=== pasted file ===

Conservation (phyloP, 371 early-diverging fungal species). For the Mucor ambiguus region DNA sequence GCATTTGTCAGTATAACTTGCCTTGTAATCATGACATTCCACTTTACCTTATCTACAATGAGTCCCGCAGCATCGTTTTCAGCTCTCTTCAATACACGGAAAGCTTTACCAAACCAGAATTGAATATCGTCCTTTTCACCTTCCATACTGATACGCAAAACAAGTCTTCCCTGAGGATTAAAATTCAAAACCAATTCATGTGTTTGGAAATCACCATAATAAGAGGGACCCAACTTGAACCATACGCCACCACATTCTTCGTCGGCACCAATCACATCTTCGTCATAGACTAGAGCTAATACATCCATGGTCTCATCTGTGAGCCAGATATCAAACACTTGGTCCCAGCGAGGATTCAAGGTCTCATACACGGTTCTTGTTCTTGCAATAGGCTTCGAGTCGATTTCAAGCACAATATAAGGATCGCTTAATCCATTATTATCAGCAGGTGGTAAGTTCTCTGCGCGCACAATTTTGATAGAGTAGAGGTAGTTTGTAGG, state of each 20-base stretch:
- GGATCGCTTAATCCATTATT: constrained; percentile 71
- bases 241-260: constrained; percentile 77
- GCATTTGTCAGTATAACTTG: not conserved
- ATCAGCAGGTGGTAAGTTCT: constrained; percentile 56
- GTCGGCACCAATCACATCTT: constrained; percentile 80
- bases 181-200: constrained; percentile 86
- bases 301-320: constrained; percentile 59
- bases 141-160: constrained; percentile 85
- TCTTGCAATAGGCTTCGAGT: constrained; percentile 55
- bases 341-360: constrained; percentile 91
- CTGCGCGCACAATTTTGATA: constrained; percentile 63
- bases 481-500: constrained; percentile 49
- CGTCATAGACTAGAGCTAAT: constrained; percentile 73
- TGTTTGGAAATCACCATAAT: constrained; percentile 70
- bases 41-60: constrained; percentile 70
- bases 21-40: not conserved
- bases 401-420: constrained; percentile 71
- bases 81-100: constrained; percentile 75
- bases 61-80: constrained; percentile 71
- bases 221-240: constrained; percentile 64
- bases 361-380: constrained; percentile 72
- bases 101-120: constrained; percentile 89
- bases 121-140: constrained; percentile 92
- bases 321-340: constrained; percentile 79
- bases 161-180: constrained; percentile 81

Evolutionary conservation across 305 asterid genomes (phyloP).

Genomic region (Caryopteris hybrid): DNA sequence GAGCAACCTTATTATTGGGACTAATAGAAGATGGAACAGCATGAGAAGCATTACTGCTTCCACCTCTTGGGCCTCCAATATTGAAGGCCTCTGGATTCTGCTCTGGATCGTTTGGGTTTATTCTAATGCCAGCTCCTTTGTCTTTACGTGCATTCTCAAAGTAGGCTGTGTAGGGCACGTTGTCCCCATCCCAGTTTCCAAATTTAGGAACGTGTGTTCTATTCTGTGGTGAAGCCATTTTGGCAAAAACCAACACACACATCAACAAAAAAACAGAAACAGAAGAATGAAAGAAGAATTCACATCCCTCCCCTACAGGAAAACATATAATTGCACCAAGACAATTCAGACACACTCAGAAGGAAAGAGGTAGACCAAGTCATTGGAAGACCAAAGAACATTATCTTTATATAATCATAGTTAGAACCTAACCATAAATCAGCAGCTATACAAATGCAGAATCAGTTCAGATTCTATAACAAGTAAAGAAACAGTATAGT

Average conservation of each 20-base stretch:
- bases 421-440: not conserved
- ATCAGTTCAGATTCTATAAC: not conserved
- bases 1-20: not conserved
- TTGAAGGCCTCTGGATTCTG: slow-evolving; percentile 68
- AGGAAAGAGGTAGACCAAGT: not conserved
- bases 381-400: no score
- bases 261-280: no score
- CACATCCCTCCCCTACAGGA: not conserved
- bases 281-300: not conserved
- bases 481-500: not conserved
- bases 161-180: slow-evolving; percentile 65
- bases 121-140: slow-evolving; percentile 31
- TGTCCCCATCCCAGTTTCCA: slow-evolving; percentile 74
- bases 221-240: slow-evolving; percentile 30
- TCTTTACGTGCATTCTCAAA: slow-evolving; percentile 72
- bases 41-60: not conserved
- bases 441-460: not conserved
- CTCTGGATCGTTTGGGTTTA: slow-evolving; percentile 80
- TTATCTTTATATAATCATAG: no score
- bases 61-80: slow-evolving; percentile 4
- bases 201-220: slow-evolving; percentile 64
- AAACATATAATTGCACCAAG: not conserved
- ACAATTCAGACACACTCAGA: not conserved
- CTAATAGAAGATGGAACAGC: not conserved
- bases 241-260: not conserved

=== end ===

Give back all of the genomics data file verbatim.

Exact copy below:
Conservation (phyloP, 371 early-diverging fungal species). For the Mucor ambiguus region DNA sequence GCATTTGTCAGTATAACTTGCCTTGTAATCATGACATTCCACTTTACCTTATCTACAATGAGTCCCGCAGCATCGTTTTCAGCTCTCTTCAATACACGGAAAGCTTTACCAAACCAGAATTGAATATCGTCCTTTTCACCTTCCATACTGATACGCAAAACAAGTCTTCCCTGAGGATTAAAATTCAAAACCAATTCATGTGTTTGGAAATCACCATAATAAGAGGGACCCAACTTGAACCATACGCCACCACATTCTTCGTCGGCACCAATCACATCTTCGTCATAGACTAGAGCTAATACATCCATGGTCTCATCTGTGAGCCAGATATCAAACACTTGGTCCCAGCGAGGATTCAAGGTCTCATACACGGTTCTTGTTCTTGCAATAGGCTTCGAGTCGATTTCAAGCACAATATAAGGATCGCTTAATCCATTATTATCAGCAGGTGGTAAGTTCTCTGCGCGCACAATTTTGATAGAGTAGAGGTAGTTTGTAGG, state of each 20-base stretch:
- GGATCGCTTAATCCATTATT: constrained; percentile 71
- bases 241-260: constrained; percentile 77
- GCATTTGTCAGTATAACTTG: not conserved
- ATCAGCAGGTGGTAAGTTCT: constrained; percentile 56
- GTCGGCACCAATCACATCTT: constrained; percentile 80
- bases 181-200: constrained; percentile 86
- bases 301-320: constrained; percentile 59
- bases 141-160: constrained; percentile 85
- TCTTGCAATAGGCTTCGAGT: constrained; percentile 55
- bases 341-360: constrained; percentile 91
- CTGCGCGCACAATTTTGATA: constrained; percentile 63
- bases 481-500: constrained; percentile 49
- CGTCATAGACTAGAGCTAAT: constrained; percentile 73
- TGTTTGGAAATCACCATAAT: constrained; percentile 70
- bases 41-60: constrained; percentile 70
- bases 21-40: not conserved
- bases 401-420: constrained; percentile 71
- bases 81-100: constrained; percentile 75
- bases 61-80: constrained; percentile 71
- bases 221-240: constrained; percentile 64
- bases 361-380: constrained; percentile 72
- bases 101-120: constrained; percentile 89
- bases 121-140: constrained; percentile 92
- bases 321-340: constrained; percentile 79
- bases 161-180: constrained; percentile 81

Evolutionary conservation across 305 asterid genomes (phyloP).

Genomic region (Caryopteris hybrid): DNA sequence GAGCAACCTTATTATTGGGACTAATAGAAGATGGAACAGCATGAGAAGCATTACTGCTTCCACCTCTTGGGCCTCCAATATTGAAGGCCTCTGGATTCTGCTCTGGATCGTTTGGGTTTATTCTAATGCCAGCTCCTTTGTCTTTACGTGCATTCTCAAAGTAGGCTGTGTAGGGCACGTTGTCCCCATCCCAGTTTCCAAATTTAGGAACGTGTGTTCTATTCTGTGGTGAAGCCATTTTGGCAAAAACCAACACACACATCAACAAAAAAACAGAAACAGAAGAATGAAAGAAGAATTCACATCCCTCCCCTACAGGAAAACATATAATTGCACCAAGACAATTCAGACACACTCAGAAGGAAAGAGGTAGACCAAGTCATTGGAAGACCAAAGAACATTATCTTTATATAATCATAGTTAGAACCTAACCATAAATCAGCAGCTATACAAATGCAGAATCAGTTCAGATTCTATAACAAGTAAAGAAACAGTATAGT

Average conservation of each 20-base stretch:
- bases 421-440: not conserved
- ATCAGTTCAGATTCTATAAC: not conserved
- bases 1-20: not conserved
- TTGAAGGCCTCTGGATTCTG: slow-evolving; percentile 68
- AGGAAAGAGGTAGACCAAGT: not conserved
- bases 381-400: no score
- bases 261-280: no score
- CACATCCCTCCCCTACAGGA: not conserved
- bases 281-300: not conserved
- bases 481-500: not conserved
- bases 161-180: slow-evolving; percentile 65
- bases 121-140: slow-evolving; percentile 31
- TGTCCCCATCCCAGTTTCCA: slow-evolving; percentile 74
- bases 221-240: slow-evolving; percentile 30
- TCTTTACGTGCATTCTCAAA: slow-evolving; percentile 72
- bases 41-60: not conserved
- bases 441-460: not conserved
- CTCTGGATCGTTTGGGTTTA: slow-evolving; percentile 80
- TTATCTTTATATAATCATAG: no score
- bases 61-80: slow-evolving; percentile 4
- bases 201-220: slow-evolving; percentile 64
- AAACATATAATTGCACCAAG: not conserved
- ACAATTCAGACACACTCAGA: not conserved
- CTAATAGAAGATGGAACAGC: not conserved
- bases 241-260: not conserved